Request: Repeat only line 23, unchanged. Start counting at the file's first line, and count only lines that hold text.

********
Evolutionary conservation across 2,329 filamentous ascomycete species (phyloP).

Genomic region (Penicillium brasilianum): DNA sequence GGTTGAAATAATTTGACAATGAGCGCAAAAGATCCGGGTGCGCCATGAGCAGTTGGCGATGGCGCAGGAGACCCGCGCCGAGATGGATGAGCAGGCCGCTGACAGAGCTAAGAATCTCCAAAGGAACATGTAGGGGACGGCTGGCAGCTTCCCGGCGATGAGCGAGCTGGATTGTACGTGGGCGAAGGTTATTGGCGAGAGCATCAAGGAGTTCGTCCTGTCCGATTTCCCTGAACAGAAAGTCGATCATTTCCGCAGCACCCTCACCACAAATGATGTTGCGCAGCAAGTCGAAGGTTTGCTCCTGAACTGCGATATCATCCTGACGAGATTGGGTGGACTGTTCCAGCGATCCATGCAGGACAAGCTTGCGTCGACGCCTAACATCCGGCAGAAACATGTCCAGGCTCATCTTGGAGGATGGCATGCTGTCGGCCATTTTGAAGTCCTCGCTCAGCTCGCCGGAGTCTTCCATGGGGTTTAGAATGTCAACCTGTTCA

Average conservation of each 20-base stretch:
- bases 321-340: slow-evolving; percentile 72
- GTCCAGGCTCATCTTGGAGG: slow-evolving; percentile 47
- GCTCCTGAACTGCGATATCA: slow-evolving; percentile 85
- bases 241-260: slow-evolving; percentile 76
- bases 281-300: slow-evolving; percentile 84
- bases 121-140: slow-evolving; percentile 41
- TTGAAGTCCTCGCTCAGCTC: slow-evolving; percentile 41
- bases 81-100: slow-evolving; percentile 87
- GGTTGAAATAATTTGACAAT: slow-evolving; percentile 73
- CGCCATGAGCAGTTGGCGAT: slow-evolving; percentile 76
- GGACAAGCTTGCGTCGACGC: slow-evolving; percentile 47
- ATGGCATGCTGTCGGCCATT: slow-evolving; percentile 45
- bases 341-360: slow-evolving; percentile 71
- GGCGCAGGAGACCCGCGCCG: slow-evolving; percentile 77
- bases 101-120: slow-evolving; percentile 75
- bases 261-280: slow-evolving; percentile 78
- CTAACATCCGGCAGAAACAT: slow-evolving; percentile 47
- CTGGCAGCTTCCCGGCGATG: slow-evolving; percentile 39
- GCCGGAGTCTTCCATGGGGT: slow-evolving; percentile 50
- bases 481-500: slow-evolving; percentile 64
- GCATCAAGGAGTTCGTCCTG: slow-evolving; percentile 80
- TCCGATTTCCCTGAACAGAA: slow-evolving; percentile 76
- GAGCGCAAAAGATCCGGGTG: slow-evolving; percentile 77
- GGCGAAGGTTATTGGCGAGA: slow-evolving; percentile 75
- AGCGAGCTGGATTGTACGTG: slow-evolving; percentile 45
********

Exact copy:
- bases 481-500: slow-evolving; percentile 64